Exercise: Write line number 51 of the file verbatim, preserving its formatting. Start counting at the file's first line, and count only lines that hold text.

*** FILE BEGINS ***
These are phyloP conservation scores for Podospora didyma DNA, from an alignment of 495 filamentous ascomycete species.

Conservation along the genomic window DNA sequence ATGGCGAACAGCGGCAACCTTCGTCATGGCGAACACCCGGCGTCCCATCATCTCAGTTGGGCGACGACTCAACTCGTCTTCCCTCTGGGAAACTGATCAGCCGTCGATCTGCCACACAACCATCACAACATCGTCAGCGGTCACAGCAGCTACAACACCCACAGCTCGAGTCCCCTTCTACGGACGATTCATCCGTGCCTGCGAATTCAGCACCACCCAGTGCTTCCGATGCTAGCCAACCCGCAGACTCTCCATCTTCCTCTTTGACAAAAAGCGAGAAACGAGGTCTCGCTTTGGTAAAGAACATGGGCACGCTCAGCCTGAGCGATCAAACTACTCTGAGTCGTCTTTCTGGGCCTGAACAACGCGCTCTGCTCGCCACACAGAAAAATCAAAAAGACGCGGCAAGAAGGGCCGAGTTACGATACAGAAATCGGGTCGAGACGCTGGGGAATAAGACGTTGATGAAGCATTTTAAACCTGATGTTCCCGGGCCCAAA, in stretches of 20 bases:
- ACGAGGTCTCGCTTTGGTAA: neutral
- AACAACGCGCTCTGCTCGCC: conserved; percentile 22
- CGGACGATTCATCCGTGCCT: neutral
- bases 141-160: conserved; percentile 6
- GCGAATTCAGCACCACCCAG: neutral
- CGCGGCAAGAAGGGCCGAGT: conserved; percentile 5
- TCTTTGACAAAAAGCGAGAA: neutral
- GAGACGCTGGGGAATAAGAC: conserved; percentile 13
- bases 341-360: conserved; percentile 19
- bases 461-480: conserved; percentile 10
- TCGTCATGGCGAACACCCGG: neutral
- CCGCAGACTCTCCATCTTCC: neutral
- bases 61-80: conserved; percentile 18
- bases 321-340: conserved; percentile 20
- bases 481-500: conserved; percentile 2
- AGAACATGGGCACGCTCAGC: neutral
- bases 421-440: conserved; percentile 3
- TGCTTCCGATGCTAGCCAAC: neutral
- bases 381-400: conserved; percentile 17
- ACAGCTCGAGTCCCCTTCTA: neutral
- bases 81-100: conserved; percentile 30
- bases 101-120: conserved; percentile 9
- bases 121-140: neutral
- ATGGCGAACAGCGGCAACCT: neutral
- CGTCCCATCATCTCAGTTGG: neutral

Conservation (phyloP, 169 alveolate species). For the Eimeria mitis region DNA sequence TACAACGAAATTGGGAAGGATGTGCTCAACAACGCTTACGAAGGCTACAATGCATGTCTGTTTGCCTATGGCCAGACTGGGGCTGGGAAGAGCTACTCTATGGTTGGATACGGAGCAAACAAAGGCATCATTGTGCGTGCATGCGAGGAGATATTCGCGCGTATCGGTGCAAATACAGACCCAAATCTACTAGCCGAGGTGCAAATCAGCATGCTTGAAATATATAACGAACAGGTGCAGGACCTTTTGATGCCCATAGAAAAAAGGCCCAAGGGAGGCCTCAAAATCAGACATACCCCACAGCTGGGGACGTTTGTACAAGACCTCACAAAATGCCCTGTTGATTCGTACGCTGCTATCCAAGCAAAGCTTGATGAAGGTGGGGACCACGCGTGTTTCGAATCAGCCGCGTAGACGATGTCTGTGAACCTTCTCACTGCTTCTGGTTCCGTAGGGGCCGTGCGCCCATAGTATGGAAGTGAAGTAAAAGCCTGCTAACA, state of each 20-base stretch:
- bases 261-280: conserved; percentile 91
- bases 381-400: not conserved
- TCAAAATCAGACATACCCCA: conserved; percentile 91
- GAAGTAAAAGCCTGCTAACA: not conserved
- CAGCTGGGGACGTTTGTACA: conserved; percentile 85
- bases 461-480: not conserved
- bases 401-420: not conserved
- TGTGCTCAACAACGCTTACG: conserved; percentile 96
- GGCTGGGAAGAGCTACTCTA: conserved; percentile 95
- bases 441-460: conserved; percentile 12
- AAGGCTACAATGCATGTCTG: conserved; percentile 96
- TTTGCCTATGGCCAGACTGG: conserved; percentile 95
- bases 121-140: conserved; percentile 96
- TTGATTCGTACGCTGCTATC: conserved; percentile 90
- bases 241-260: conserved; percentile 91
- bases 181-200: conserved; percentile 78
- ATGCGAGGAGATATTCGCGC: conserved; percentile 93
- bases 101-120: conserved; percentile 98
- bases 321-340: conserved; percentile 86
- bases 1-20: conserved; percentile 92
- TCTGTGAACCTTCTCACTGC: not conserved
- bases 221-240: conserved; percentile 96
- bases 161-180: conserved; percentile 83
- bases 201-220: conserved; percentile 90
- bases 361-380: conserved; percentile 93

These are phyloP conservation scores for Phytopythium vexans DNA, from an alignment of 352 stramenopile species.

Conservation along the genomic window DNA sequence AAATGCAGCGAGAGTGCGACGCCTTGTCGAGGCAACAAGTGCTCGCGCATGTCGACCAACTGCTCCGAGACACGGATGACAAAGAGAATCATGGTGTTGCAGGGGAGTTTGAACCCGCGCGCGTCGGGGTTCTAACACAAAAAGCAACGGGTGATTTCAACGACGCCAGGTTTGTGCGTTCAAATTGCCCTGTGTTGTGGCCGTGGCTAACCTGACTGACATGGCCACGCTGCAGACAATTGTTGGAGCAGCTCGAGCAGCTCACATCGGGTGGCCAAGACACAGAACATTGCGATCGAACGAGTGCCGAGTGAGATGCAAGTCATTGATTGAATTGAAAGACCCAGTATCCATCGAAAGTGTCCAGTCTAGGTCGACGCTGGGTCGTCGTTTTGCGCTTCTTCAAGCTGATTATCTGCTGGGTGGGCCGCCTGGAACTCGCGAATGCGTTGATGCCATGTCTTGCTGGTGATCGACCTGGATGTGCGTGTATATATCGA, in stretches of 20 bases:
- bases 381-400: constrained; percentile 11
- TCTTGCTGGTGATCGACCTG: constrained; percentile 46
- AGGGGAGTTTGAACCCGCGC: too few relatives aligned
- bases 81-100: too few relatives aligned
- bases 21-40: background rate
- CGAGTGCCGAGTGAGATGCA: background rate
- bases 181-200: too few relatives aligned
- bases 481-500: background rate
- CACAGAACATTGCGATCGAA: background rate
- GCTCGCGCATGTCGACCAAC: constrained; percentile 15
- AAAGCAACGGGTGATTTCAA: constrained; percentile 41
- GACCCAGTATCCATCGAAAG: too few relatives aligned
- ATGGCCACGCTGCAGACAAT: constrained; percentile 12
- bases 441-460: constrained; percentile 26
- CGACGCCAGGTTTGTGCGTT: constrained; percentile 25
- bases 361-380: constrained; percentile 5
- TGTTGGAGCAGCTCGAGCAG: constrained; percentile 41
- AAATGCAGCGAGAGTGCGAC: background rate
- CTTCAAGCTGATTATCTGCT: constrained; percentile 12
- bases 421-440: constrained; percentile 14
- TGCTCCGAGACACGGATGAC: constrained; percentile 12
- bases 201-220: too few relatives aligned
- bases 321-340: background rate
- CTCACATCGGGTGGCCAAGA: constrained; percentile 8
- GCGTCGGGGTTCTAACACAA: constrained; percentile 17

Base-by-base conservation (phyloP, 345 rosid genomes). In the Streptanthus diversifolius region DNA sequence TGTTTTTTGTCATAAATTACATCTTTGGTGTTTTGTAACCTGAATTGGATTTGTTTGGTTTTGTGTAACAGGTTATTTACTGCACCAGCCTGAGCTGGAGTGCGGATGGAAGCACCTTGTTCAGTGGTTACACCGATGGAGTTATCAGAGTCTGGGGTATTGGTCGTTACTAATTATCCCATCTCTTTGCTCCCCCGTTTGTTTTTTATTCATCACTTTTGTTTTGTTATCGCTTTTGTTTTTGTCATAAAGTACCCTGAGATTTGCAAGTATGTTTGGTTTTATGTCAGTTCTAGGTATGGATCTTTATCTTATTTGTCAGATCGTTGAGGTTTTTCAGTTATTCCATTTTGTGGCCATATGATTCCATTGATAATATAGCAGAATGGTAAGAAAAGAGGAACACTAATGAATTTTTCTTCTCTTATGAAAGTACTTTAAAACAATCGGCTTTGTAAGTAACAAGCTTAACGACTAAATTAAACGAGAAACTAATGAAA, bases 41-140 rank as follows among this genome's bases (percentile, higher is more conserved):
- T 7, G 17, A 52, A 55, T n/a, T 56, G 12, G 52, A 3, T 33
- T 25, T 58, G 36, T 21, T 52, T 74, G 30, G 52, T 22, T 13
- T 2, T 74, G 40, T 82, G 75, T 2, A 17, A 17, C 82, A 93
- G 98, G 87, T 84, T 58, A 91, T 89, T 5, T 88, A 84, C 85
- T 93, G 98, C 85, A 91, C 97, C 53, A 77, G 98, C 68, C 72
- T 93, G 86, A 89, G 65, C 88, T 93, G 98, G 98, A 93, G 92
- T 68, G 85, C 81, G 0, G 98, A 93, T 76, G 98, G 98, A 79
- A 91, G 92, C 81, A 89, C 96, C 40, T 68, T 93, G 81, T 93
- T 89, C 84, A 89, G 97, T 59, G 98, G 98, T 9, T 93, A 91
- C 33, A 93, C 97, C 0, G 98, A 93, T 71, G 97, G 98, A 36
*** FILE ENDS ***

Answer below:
- bases 161-180: conserved; percentile 83